Also have a look and see whether the tent you like has a canopy or doors that can be used as a canopy. These are useful as it means the doors can be left open even during a shower of rain, giving you a dry entry point, prevents soggy gear and means your view of the outside isn’t hampered.

  • We never advise cooking inside your tent.  Safety must come first, so a good-sized porch or a separate day tent is a sensible idea for your camp kitchen.
  • Think about how you’ll transport your tent from home to the campsite. Take a look at the packed size and weight.  Will it fit in your car along with all your other camping equipment, clothes and food. 
  • You may want to consider the size of tent you need compared to the size you want!  You can pay more for a bigger pitch at certain campsites.
  • Do you need to be able to pitch the tent on your own?  If so, you may want to consider buying a smaller more manageable tent, or consider buying an air tent.  These can be pitched very quickly and easily by one person.
  • Most family tents pitch outer first.  But if you are looking at buying a small tent, consider whether it is inner or outer pitch first.  If it’s inner first, then it’s harder to keep the inside dry if it’s raining whilst you’re pitching it.
  • Water resistance or proofing in nylon and synthetic tents is rated in HH figures i.e. HH3000, HH4000 etc. We advise that anything over 3000HH will be adequate. Don’t get confused by the rating of the groundsheet which is sometimes given (this is usually much higher) – it is the flysheet HH rating that you need to check.
  • Nearly all bedroom pods have a built-in groundsheet to keep bugs and draughts out while you sleep. In most modern family tents this is extended to the living space as well and is called a sewn-in groundsheet or SIG. The other option is a loose or removable groundsheet in the living area which might not be quite so cosy. 
  • A porch can be a godsend if you need to keep wet and muddy pets or things like pushchairs and bikes out of the main tent. Porches usually have removable groundsheets so you can take them out to clean them or just leave them out altogether.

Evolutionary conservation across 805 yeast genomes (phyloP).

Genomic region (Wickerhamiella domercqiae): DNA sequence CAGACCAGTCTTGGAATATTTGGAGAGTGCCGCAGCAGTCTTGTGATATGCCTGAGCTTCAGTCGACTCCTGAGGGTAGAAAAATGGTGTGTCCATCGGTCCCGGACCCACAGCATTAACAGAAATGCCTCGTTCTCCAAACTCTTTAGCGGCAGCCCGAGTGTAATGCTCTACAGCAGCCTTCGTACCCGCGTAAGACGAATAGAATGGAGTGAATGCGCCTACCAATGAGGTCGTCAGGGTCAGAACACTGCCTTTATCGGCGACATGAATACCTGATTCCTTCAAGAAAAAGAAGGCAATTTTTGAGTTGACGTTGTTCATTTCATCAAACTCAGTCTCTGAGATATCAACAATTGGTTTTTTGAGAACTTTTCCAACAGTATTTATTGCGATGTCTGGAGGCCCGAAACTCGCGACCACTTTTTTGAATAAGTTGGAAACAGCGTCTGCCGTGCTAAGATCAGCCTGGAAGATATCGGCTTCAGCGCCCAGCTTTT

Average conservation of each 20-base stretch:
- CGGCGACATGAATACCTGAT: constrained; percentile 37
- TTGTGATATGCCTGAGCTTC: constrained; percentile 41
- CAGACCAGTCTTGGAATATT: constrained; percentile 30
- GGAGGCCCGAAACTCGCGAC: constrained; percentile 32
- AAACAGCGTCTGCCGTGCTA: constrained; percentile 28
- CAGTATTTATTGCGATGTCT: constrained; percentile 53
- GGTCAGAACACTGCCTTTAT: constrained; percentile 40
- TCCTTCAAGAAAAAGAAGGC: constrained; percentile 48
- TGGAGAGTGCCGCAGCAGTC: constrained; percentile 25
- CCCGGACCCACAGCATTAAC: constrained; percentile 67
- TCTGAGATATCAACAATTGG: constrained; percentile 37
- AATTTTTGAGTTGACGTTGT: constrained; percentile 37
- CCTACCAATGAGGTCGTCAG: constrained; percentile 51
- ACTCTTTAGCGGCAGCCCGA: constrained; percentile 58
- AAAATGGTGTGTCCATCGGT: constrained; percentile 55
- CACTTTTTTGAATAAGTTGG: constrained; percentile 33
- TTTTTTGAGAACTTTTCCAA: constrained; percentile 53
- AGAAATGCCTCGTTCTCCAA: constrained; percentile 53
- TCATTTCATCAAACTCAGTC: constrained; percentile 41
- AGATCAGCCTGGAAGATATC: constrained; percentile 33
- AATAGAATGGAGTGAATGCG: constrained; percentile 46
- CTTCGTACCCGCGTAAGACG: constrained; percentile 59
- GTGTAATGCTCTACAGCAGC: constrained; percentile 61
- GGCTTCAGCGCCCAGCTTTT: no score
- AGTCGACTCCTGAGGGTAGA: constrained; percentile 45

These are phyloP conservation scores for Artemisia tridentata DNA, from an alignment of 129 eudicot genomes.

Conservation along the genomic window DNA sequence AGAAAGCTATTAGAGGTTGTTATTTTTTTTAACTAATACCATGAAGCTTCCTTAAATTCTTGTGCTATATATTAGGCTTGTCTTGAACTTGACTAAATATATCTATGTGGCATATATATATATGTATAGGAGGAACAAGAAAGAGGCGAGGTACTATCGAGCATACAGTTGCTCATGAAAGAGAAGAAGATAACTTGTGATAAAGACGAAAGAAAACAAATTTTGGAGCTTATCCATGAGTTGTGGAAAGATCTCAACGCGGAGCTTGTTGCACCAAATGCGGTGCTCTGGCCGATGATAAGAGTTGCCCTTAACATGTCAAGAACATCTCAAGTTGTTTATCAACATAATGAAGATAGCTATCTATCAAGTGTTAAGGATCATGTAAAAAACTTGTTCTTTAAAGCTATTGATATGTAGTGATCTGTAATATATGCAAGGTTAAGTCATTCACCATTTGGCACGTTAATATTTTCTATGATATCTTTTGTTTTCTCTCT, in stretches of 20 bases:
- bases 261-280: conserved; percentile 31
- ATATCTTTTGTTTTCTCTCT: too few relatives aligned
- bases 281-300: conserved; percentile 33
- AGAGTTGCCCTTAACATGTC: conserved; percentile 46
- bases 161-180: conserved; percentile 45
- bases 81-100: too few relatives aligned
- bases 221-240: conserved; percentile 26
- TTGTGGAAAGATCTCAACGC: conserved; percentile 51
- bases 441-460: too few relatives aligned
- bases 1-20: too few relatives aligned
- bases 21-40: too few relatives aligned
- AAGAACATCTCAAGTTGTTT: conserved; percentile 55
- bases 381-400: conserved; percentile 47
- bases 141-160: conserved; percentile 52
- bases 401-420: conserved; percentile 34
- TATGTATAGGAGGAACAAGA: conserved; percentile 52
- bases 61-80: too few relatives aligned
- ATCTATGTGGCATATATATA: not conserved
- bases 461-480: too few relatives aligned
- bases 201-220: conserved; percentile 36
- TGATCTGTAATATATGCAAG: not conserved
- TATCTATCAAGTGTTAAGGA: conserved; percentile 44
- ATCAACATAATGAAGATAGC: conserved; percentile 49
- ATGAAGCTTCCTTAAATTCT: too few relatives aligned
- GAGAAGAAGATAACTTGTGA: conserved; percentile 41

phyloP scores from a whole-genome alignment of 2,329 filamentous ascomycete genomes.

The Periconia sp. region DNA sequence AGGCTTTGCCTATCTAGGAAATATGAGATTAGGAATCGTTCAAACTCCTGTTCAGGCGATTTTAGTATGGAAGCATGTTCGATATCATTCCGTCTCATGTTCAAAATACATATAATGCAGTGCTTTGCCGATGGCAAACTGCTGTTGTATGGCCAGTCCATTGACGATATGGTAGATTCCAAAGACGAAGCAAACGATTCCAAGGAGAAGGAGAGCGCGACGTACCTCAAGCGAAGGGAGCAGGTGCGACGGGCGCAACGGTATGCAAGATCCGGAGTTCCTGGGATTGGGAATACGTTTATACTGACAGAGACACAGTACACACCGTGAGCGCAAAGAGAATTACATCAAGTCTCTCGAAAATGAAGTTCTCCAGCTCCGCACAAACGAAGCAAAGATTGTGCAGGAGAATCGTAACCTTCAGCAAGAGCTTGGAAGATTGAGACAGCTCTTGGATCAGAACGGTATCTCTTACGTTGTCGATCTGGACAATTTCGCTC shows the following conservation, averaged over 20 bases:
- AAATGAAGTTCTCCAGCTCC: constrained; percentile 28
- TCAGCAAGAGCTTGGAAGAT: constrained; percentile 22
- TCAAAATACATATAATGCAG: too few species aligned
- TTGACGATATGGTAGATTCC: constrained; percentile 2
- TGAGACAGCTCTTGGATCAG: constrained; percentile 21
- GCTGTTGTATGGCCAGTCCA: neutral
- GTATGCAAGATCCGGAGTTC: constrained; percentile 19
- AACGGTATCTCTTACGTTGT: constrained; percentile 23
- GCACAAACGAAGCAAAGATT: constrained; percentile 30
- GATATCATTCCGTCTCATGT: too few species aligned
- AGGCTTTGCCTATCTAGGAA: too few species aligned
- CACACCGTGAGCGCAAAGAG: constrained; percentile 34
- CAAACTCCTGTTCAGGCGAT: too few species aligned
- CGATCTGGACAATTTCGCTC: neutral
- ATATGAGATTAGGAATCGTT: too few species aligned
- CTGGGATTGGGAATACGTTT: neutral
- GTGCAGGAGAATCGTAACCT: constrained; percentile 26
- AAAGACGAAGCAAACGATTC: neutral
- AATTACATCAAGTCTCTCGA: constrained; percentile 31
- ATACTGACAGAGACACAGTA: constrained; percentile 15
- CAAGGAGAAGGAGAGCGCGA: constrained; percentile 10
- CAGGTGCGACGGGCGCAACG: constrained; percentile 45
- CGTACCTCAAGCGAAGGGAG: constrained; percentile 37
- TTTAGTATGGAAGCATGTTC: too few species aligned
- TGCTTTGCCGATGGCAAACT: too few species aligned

• In the UK it’s important to think about rainy weather when you’re choosing a tent but it’s also a good idea to give some thought to really hot weather (we do have some occasionally!)  Look for good ventilation to avoid too much condensation.  This is unavoidable at times when the weather is particularly cold and damp at night, especially if your tent is full to capacity with people and pets.  Good ventilation also helps keep the tent cooler in summer.  Fly mesh on doors can also help reduce condensation, as doors can be left open, but insects will be kept out.

Canvas and cotton tents are more breathable than polyester and so stay cooler in the summer.  If a hotter destination is on the cards, it’s definitely something to consider.

  • Is your tent of choice from a reliable and reputable manufacturer? There’s a good reason why some companies have been around for many years and that’s because they produce good quality products that will give you the best time on your precious holidays. 

Read the reviews! You’ll find invaluable information and first-hand recommendations from people actually using the product.

We understand that choosing a tent can be an investment, and with so many different types, shapes, sizes and features on offer it can be quite daunting. Our experienced team are here to help whether it’s in store or online – you only have to ask!